An espionage ring that penetrated the prime minister's office and senior positions of the Defense Ministry and passed secrets to foreign agents was broken today with the arrest of at least seven persons, five of them Indian government officials, authorities confirmed tonight.
The seven alleged spies, including a personal assistant to Prime Minister Rajiv Gandhi's principal secretary, were arrested and arraigned before a metropolitan magistrate, who ordered them held by police for 10 days.
Three of the arrested, according to Indian news agencies, had been working in the prime minister's secretariat and had access to sensitive state secrets. Two were said to have worked for the Ministry of Defense. The other two were identified by security sources tonight as businessmen.
Reuter reported early Saturday that one of the most senior advisers to Gandhi has resigned following the seven arrests, according to a member of the adviser's household.
She was quoted as saying that P.C. Alexander, principal secretary to Gandhi, resigned Friday. The Indian Express newspaper reported Saturday that one of the seven arrested men was T.N. Kher, Alexander's personal secretary. There was no indication that Alexander had any role in the alleged spying.
[The United News of India quoted reliable sources as saying the arrested officials included two deputy secretaries and two undersecretaries, Reuter added.]
Several other suspects were reportedly being held in connection with the ring, but no details were available on their identity.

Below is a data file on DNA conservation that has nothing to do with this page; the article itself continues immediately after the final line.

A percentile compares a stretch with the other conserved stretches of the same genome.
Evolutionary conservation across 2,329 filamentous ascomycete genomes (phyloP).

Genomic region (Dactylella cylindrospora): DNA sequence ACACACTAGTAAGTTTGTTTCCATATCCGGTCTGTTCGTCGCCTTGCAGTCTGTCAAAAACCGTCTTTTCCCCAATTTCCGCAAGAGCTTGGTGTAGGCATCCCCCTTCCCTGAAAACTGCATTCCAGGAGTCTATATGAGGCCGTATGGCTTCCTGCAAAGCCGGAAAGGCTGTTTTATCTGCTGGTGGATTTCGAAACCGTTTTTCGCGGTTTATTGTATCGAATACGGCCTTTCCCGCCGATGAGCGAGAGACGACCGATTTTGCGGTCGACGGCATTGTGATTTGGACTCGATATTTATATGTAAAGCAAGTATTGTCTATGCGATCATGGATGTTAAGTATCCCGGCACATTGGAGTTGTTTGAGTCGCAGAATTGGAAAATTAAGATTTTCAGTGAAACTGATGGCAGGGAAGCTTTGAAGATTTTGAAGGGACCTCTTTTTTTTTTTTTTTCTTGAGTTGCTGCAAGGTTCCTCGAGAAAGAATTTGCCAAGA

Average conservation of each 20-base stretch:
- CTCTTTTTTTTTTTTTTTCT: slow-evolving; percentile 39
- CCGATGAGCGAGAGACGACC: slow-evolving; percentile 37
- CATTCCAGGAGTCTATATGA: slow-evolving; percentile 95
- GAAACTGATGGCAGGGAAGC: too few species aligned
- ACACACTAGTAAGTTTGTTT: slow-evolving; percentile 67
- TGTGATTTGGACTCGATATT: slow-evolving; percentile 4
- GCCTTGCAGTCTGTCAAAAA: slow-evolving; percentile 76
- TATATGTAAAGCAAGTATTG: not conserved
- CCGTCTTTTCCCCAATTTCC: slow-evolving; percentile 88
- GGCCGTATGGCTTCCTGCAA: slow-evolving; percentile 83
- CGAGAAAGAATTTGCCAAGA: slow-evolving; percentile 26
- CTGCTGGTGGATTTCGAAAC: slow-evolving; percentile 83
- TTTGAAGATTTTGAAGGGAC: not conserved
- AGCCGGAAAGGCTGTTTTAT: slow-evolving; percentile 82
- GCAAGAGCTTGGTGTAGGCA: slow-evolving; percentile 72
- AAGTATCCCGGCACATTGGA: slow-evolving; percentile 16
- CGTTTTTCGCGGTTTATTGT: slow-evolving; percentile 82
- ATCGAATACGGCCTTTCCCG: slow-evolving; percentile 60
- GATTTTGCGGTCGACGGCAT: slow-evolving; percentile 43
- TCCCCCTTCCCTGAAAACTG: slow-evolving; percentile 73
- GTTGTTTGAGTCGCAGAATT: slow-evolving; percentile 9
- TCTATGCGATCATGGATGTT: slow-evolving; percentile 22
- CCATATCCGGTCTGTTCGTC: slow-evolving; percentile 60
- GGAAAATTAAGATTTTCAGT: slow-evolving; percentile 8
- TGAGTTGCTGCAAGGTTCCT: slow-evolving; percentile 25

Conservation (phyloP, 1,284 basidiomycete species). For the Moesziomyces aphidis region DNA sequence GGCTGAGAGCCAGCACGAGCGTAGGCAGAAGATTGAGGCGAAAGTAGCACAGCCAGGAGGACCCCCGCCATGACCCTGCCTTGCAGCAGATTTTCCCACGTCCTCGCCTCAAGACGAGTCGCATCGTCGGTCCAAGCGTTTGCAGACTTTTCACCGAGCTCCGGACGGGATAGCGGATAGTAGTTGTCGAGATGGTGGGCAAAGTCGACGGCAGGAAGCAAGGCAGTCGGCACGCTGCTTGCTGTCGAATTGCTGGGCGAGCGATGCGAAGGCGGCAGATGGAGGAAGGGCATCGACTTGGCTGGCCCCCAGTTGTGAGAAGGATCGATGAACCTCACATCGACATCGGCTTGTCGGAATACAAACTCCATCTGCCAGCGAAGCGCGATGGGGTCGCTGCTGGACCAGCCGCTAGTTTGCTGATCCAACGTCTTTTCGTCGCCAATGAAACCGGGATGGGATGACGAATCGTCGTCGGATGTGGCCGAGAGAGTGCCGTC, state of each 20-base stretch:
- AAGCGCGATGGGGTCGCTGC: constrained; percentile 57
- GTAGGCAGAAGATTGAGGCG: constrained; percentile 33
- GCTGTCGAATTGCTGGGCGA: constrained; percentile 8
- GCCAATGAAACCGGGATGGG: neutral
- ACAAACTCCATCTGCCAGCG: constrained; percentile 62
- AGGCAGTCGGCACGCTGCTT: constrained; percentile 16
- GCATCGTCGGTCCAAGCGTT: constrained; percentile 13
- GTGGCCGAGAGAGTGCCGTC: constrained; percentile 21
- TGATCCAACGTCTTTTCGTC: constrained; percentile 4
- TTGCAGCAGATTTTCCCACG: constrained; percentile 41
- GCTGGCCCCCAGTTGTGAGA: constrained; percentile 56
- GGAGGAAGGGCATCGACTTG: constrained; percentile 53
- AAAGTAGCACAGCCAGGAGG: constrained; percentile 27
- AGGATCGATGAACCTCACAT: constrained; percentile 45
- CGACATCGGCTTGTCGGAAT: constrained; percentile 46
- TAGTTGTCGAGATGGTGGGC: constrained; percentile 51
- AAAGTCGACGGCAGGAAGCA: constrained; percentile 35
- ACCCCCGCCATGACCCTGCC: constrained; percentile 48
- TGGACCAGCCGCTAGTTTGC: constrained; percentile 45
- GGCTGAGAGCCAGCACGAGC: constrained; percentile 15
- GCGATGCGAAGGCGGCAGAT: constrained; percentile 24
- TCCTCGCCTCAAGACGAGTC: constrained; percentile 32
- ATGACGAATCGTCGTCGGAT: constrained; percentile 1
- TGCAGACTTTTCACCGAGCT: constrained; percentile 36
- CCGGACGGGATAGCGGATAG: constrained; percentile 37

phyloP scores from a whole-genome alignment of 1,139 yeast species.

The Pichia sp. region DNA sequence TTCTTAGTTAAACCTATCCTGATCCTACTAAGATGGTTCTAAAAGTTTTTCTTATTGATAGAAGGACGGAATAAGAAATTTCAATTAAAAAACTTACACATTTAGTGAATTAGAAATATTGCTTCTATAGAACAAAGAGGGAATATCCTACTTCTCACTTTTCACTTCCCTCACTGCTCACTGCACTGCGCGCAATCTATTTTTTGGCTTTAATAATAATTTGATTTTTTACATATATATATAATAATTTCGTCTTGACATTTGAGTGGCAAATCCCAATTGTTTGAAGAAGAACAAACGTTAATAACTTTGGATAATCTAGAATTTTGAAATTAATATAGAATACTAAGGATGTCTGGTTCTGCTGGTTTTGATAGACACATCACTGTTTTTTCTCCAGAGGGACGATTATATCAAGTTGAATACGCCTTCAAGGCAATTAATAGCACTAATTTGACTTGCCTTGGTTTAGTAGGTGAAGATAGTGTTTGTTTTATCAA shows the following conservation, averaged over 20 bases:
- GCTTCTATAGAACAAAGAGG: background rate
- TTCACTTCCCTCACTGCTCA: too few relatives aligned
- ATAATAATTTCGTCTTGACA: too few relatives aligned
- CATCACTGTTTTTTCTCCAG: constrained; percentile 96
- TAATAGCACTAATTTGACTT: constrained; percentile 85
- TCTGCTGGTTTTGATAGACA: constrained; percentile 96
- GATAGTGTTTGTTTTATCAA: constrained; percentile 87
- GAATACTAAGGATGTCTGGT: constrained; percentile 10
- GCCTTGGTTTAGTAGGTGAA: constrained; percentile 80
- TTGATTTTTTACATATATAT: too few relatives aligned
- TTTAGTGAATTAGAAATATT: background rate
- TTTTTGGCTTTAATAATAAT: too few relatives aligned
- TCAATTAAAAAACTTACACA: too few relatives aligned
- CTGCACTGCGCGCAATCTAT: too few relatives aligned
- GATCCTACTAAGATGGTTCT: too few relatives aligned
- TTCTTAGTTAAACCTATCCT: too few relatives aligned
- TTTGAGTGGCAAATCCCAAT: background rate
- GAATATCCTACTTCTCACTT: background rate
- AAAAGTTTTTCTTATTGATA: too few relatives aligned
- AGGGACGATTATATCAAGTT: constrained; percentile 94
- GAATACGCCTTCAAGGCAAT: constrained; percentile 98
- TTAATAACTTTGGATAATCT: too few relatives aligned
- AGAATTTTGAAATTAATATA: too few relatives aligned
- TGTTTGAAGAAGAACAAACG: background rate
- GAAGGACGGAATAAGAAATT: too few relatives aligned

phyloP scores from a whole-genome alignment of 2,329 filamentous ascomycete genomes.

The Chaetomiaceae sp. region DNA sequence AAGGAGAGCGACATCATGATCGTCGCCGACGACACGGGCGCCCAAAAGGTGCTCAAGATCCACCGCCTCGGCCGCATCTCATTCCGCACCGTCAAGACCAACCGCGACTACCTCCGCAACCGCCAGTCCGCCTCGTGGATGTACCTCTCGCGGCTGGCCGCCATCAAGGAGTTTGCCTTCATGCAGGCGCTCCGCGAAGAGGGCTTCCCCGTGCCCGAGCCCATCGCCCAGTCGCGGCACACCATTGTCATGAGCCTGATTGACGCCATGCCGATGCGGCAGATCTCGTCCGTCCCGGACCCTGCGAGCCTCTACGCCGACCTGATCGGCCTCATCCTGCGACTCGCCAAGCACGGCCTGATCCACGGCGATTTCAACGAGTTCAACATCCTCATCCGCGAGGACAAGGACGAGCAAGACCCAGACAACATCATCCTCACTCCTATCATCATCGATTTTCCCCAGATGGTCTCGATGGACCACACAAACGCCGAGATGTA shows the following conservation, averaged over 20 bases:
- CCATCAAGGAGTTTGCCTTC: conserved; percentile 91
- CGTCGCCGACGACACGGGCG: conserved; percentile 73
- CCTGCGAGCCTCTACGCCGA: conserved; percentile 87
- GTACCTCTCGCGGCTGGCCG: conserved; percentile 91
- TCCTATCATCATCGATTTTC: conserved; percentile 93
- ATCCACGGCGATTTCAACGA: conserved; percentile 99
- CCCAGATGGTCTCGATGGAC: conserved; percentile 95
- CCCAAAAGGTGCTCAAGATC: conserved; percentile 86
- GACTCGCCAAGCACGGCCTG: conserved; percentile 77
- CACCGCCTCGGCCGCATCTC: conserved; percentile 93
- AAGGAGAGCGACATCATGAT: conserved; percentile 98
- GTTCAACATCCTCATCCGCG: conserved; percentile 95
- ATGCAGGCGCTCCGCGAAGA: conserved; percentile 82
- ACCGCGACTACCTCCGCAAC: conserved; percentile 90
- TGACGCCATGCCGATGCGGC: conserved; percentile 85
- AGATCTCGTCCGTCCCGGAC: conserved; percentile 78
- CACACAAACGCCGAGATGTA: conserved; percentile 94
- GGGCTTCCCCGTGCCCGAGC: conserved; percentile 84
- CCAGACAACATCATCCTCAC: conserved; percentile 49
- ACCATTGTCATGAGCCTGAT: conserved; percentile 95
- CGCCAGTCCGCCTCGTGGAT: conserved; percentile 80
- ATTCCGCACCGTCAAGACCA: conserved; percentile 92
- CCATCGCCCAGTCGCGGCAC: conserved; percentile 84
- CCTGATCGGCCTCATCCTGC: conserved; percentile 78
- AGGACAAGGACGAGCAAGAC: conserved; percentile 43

Invoking the National Secrets Act, Indian officials refused tonight to divulge the names of the arrested officials or identify the foreign country to which they are alleged to have reported.
Shadara Prasad, the prime minister's press secretary, said in a telephone interview: "I don't know how many have been arrested, but among them were some people working in the prime minister's secretariat. Several people, I understand, have been produced before the magistrate."
The first hint of an espionage scandal came in a brief statement to Parliament by Gandhi, who on Oct. 31 assumed the leadership of India after the assassination of his mother, Indira Gandhi.
In a statement to both houses of Parliament today, Gandhi said, "Certain employes in sensitive positions" had been arrested on suspicion of indulging in "activities detrimental to the national interest."
Asking legislators not to press him for details, Gandhi said, "While reviewing the security procedures, it came to the government's notice that certain employes in sensitive positions were suspected to be indulging in activities detrimental to the national interest. Some arrests have been made in the course of investigations, which are still proceeding. I am confident that honorable members would not press me to say anything more at this stage, as it might hamper these investigations."
When pressed for details, the prime minister said, "It would not be in the national interest to do so at this stage."
The arrests followed repeated public statements by the prime minister that "foreign forces" were working to destabilize India, although Gandhi has never specified which foreign countries were involved.
The United News of India, quoting special "police sources," said that "the arrested people had been divulging to foreign sources vital information about the prime minister's secretariat and defense."
The agency said that the arrested included two deputy secretaries and two undersecretaries, and that some "incriminating documents" had been recovered. The agency said that three or more suspects still were being sought by security officials.